And, MPs should spend more time in their constituencies; so if we had a real Federal structure, Scottish MPs would rearly be expected to cross the Border anyway; it would be EVEL of sorts.

  7. JohnMcDonaldish

    Your twisted logic mirrors that used by Labour in Scotland. That dishonesty has been rumbled by previously solid supporters and is one reason that your hegemony is finished.

    But keep up with the “vote SNP get the Tories” line. It’s working a treat, honestly…

  8. littleoddsandpieces

    All the pundits predict a hung parliament because all predict the lowest voter turnout in UK history, with a closer to call election than even 1945.

    Labour and the Tories are predicted to have about equal number of seats in England and Wales and neck and neck in the polls for May general election.

    The people who come out to vote the most are the over 60s and Labour could steal a march on the Tories, by repealing the Coalition’s Pension Bills 2010-2014 and so the flat rate pension that is not more state pension but NIL STATE PENSION FOR LIFE and for three quarters of rest LESS NOT MORE of already lowest state pension of all rich nations bar poor Mexico.

    This has nil cost repercussions.

    The ring fenced and full National Insurance Fund is wrongly being called in surplus since 2013, when this is the non-paid-out state pension since 2013, so beginning the denial of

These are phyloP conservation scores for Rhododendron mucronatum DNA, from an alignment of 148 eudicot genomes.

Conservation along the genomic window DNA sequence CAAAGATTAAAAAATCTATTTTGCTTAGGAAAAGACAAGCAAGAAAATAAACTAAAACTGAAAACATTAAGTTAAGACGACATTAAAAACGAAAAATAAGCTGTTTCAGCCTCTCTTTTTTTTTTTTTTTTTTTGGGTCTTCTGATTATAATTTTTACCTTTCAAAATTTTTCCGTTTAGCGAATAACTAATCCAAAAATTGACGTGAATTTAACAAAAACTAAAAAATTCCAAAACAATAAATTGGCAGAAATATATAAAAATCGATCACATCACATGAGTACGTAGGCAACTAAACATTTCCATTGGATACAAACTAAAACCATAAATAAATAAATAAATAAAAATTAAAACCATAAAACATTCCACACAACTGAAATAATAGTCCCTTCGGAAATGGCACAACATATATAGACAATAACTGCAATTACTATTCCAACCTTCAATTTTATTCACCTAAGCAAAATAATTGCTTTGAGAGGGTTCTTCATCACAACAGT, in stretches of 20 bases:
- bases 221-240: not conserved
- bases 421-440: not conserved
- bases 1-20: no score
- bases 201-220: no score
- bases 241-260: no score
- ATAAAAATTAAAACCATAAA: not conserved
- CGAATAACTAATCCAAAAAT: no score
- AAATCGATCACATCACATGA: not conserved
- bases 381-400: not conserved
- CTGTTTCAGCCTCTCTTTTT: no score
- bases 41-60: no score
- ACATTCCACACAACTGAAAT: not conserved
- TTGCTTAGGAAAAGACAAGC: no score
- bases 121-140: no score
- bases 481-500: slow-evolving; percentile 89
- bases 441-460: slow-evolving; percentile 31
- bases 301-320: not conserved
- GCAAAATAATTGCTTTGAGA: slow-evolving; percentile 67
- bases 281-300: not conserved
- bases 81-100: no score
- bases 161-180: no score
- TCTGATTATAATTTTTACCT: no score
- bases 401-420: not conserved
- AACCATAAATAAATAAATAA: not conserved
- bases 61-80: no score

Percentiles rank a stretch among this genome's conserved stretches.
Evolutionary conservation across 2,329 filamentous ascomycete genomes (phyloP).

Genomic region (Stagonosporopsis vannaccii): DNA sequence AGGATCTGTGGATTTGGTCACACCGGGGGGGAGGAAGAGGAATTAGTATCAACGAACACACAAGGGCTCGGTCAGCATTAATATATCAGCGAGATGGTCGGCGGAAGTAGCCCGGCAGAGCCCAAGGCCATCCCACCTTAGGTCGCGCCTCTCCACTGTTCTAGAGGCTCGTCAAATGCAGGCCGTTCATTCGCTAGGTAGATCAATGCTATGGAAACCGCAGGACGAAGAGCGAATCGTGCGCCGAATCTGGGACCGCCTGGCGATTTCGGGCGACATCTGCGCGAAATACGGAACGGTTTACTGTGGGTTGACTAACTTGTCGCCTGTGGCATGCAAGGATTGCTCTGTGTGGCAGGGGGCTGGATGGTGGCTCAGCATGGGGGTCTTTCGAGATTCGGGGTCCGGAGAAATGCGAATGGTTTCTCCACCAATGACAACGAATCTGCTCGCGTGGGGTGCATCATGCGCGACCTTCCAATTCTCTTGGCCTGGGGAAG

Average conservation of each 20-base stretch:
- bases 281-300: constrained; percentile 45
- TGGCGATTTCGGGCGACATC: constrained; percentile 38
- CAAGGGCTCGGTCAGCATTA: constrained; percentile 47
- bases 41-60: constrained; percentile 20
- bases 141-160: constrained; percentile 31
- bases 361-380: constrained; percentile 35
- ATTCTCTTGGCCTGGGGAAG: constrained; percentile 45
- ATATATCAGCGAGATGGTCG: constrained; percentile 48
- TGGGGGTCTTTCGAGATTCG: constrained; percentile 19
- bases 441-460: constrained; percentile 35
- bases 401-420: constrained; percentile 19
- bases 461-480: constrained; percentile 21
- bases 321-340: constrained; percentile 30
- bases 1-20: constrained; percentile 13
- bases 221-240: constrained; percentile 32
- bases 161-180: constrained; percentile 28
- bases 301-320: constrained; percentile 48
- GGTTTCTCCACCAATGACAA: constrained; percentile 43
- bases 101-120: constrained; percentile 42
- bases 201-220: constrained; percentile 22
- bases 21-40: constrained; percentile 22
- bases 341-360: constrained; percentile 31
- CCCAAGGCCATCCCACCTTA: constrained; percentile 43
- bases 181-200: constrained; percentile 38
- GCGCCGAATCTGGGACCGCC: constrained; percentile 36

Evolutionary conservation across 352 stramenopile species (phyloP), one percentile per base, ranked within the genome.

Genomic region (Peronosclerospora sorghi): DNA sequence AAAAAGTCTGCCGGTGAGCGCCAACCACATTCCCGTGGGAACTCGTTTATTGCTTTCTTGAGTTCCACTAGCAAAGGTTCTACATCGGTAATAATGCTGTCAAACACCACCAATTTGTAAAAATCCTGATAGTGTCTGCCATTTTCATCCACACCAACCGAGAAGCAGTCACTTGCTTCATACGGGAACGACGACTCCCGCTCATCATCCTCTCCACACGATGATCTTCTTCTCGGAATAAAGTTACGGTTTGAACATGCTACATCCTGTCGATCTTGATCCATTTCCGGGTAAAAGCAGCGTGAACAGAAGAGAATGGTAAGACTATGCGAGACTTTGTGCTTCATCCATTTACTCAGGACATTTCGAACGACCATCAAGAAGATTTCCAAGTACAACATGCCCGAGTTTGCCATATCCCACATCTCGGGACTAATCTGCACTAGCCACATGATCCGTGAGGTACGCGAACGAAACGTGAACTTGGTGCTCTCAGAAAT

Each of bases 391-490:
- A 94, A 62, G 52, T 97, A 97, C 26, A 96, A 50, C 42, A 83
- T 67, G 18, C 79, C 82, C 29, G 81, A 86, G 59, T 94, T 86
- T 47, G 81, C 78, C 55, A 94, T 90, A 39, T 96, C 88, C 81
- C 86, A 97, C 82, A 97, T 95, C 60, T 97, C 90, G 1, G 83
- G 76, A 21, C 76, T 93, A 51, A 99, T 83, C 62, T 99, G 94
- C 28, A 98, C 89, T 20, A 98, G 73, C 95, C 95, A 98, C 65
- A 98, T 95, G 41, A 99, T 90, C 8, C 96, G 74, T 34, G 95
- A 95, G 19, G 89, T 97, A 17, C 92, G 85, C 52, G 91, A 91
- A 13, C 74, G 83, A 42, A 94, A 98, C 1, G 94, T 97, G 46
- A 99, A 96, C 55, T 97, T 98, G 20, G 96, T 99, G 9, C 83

7 years payout for a couple.

    The state pension is not a benefit and not a burden on the young.

    No age is a burden on another. That is just political propaganda which is always economical with the truth.

    We all pay tax, however poor.

    The poor pay a 90 per cent tax rate from the 75 per cent of all tax that comes from stealth indirect taxes and have had more inflation in energy bills and in food prices than any other income level.

    This includes the half of over 60s that are within the working poor,

    the majority over 60s who are unemployed because are disabled / chronic sick and the 50 per cent unemployment rate of over 60s –

    all equally liable to Bedroom Tax and benefit sanctions and going to foodbanks

    as all ages.

  9. Ian Brannan

    “The SNP will vote to help Scotland”

    Dear god, a Scottish Party who actually decides to stand up for Scotland, her people and her interests how utterly ghastly, eh?

  10. Leon Wolfeson

    So they need to refuse the very platform they’re elected on, and lie? Remind me how well that worked out on the far lesser issue of University Fees for the LibDems.

    And you don’t seem to understand federalism.

  11. Guest

    Treat? Is that what you call your clear support for the Tories, as you scream hate with them at the British, as you call not being morals-free and for your own benefit “twisted”.

    Keep up the Jihad!

  12. Guest

    I’m against all narrow-minded nationalists.
    There’s no difference between you a a Little Englander, to me.

    Keep hating the British.

  13. JohnMcDonaldish

    Keep taking the pills…

  14. Guest

    And there is it, the accusation that because I don’t share your nationalistic, nasty and narrow-minded anti-British views that there’s mental illness afoot.

    It’s good right wing strategy on your part, of course. And highlights why the SNP and the Tories are a perfect fit.